Read: How Anti-Racism is a Form of Psychedelic Harm Reduction

For me, reciprocity, responsibility, reverence, and reconnection are at the root of this worldview. They are precursors for and functions of an evolved social body.

Reciprocity can be defined as an exchange that maintains balance and harmony between two or more beings. It is the recognition that we are here to be of service to each other.

Responsibility is a promise or a pledge in return for receiving something—like the gifts we often receive from psychedelic medicines. It also means answering to greater forces than ourselves, such as the Self/Soul, a community, a global ecology, or all of the above.

Reverence can be defined as the act of honoring those greater forces, perhaps in revering our planet, a river, a plant, each other, or the mundane task of washing the dishes (I particularly like washing dishes). It’s the recognition that we are participants in a sacred experience.

Reconnection is rejoining the parts of ourselves that have been separated. It recognizes our relational nature. It requires the dissolution of hierarchy, or power over, and leads directly to the heart. Reconnection makes something whole.

These four values work synergistically. When there is an exchange that maintains balance and harmony, a level of responsibility is inherent. With reciprocity, responsibility, and reverence centered in our psyches, we can’t help but reconnect to ourselves, to our communities, and our planet with hearts full of forgiveness, compassion, gratitude, and love.

Read: Conscious Capitalism is an Alibi and an Apology for Our Existing Paradigm

Our world needs to be radically transformed. We face an unprecedented mental illness crisis as too many unsustainable systemic challenges fester across the spectrum of business and finance, governments, ecological health, and global stability.

The emergence of psychedelics into our mainstream cultural awareness represents a global evolutionary opportunity. We forget that our abilities are extensions of what we have received from the natural world. The psychedelic awakening reconnects our internal systems with nature, inspires reciprocity, responsibility, and reverence within us, and could be exactly what we need to transform our collective systems and institutions. In fact, this may all be part of a much larger natural cycle—the evolution of society, the development of consciousness exquisitely timed and purposeful. Is it possible that psychedelic compounds making their way into mainstream acceptance and application are the chemical signals from our Earth Mother relaying to us the information necessary for our evolution?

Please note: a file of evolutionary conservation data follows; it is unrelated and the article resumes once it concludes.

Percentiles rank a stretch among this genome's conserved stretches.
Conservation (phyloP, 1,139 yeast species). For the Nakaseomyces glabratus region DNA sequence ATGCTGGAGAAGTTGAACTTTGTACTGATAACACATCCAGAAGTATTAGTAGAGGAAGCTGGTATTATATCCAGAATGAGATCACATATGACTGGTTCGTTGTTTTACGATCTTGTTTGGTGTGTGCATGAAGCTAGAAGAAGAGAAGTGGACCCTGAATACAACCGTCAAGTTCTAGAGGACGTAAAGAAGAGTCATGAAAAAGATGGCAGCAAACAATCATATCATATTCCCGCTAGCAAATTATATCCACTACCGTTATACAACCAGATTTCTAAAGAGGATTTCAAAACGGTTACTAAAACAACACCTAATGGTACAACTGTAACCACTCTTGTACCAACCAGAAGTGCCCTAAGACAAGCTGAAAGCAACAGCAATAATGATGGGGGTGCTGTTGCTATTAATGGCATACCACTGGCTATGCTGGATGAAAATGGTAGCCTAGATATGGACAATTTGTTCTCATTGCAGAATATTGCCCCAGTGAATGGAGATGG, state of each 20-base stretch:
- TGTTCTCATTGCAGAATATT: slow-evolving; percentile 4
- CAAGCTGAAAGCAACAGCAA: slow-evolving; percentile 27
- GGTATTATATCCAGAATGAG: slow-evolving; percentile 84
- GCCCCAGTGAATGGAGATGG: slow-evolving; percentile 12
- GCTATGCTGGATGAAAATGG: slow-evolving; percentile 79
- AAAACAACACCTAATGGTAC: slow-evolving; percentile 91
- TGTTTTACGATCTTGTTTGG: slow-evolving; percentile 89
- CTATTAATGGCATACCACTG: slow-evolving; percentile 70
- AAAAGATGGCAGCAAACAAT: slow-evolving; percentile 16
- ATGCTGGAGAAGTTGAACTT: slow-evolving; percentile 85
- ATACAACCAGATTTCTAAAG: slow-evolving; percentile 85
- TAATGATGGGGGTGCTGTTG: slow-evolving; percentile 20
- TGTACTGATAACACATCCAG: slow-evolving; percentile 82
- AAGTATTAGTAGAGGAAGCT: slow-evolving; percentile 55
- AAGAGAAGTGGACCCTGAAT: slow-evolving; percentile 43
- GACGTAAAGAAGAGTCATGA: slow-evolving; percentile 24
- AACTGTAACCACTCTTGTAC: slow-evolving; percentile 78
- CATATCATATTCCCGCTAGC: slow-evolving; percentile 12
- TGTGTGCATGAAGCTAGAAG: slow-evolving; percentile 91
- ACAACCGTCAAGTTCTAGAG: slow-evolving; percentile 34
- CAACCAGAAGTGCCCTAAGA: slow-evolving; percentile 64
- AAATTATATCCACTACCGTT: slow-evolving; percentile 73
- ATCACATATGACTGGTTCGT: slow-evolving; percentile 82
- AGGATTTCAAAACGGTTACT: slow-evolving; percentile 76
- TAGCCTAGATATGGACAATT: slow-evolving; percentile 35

As existing systems crumble, we can increasingly grasp the possibilities of a psychedelic awakening, worldview, and systemic redesign. With psychedelics at the nexus of this evolutionary moment, I believe it’s possible that we can end the war on drugs, catalyze mental healthcare, redefine the socio-economic hierarchy, and address ecological emergencies. The psychedelic community increasingly has access to enormous wells of human, social, financial, and spiritual resources and there are many inspiring movements underway to use them. What’s needed is a shared reality, a unifying worldview, a way of being in service to, dare I say, the balance of the universe. We are at the tipping point. It’s time to go further than short reprieves in the Peruvian jungle and once-a-year pilgrimages to Burning Man. We must overcome self-interest, so that we do not miss the opportunity to take our place within Earth’s ecology, to build the foundations of reciprocity, responsibility, reverence, and reconnection for ourselves and the future generations of this planet that depend on us.

This may only be my dream, but I think it can be made real.

*Please take none of this as truth, but only perspectives to be evolved.

If you’re looking for peer support during or after a psychedelic experience, contact Fireside Project by calling or texting 6-2FIRESIDE. If you or a loved one is struggling with substance use, contact the Substance Abuse and Mental Health Services Administration (SAMHSA) National Helpline at 1-800-662-4357 for support.